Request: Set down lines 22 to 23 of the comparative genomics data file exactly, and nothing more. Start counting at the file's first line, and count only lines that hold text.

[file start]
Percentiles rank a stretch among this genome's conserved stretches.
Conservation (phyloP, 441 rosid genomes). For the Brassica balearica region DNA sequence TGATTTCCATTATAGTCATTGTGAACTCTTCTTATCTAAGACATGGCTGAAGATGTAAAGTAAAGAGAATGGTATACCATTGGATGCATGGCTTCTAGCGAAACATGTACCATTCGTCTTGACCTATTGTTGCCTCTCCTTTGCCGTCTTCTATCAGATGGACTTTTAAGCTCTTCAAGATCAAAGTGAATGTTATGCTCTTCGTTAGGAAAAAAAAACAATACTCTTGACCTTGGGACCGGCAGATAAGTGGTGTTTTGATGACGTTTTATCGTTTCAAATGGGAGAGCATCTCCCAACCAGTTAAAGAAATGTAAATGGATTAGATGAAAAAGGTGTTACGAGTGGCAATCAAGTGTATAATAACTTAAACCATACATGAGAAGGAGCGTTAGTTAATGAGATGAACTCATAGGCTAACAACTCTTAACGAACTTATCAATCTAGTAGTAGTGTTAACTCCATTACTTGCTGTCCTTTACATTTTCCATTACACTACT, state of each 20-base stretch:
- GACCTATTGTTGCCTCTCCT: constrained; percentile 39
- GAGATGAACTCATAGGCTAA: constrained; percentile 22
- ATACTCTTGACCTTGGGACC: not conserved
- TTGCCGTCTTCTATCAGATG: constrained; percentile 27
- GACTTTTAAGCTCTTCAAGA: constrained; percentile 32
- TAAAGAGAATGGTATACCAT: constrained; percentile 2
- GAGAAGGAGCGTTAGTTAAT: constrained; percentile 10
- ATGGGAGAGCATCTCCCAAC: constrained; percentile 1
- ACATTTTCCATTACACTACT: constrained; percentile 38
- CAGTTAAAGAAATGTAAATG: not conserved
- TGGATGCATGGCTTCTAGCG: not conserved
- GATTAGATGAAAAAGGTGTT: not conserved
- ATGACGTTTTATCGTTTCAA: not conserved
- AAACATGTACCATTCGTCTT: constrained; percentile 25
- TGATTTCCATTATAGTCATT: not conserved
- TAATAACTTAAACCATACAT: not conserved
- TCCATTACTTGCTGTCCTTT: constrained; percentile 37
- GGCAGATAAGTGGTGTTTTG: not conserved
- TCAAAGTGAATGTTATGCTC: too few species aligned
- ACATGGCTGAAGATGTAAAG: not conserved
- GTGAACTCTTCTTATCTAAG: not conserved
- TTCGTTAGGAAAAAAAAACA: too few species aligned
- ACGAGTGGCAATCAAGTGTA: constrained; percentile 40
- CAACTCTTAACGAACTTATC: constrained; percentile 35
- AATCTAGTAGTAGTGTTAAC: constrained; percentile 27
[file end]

- ACATGGCTGAAGATGTAAAG: not conserved
- GTGAACTCTTCTTATCTAAG: not conserved